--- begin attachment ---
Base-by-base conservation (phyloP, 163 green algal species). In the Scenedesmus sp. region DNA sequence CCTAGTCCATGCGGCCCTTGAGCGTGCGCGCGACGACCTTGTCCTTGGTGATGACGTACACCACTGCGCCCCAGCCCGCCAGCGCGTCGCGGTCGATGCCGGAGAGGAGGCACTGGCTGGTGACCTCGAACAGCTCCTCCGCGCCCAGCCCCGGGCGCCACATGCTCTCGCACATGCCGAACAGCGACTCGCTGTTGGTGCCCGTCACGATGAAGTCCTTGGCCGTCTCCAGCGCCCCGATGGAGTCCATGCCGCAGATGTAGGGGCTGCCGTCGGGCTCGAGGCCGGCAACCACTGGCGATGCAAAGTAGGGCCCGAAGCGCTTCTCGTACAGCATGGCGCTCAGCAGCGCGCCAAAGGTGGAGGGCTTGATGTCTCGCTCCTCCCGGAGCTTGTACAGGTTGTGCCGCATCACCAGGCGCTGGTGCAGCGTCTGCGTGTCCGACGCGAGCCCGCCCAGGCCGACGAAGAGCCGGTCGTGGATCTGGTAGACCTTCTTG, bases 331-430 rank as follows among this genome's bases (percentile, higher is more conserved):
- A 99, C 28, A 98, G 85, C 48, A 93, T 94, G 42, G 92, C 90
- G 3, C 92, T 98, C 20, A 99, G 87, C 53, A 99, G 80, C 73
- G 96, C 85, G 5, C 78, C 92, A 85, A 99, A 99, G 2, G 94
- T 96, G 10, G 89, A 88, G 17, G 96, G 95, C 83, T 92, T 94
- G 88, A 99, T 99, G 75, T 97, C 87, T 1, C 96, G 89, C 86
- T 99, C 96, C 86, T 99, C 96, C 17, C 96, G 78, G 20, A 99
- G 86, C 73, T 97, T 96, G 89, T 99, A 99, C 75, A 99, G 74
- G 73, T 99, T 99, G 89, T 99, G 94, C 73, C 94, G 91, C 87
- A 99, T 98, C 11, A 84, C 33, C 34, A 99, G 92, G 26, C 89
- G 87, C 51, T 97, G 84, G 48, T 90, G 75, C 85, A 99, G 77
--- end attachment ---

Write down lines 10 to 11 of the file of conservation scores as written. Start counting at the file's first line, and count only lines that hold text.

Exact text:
- A 99, T 98, C 11, A 84, C 33, C 34, A 99, G 92, G 26, C 89
- G 87, C 51, T 97, G 84, G 48, T 90, G 75, C 85, A 99, G 77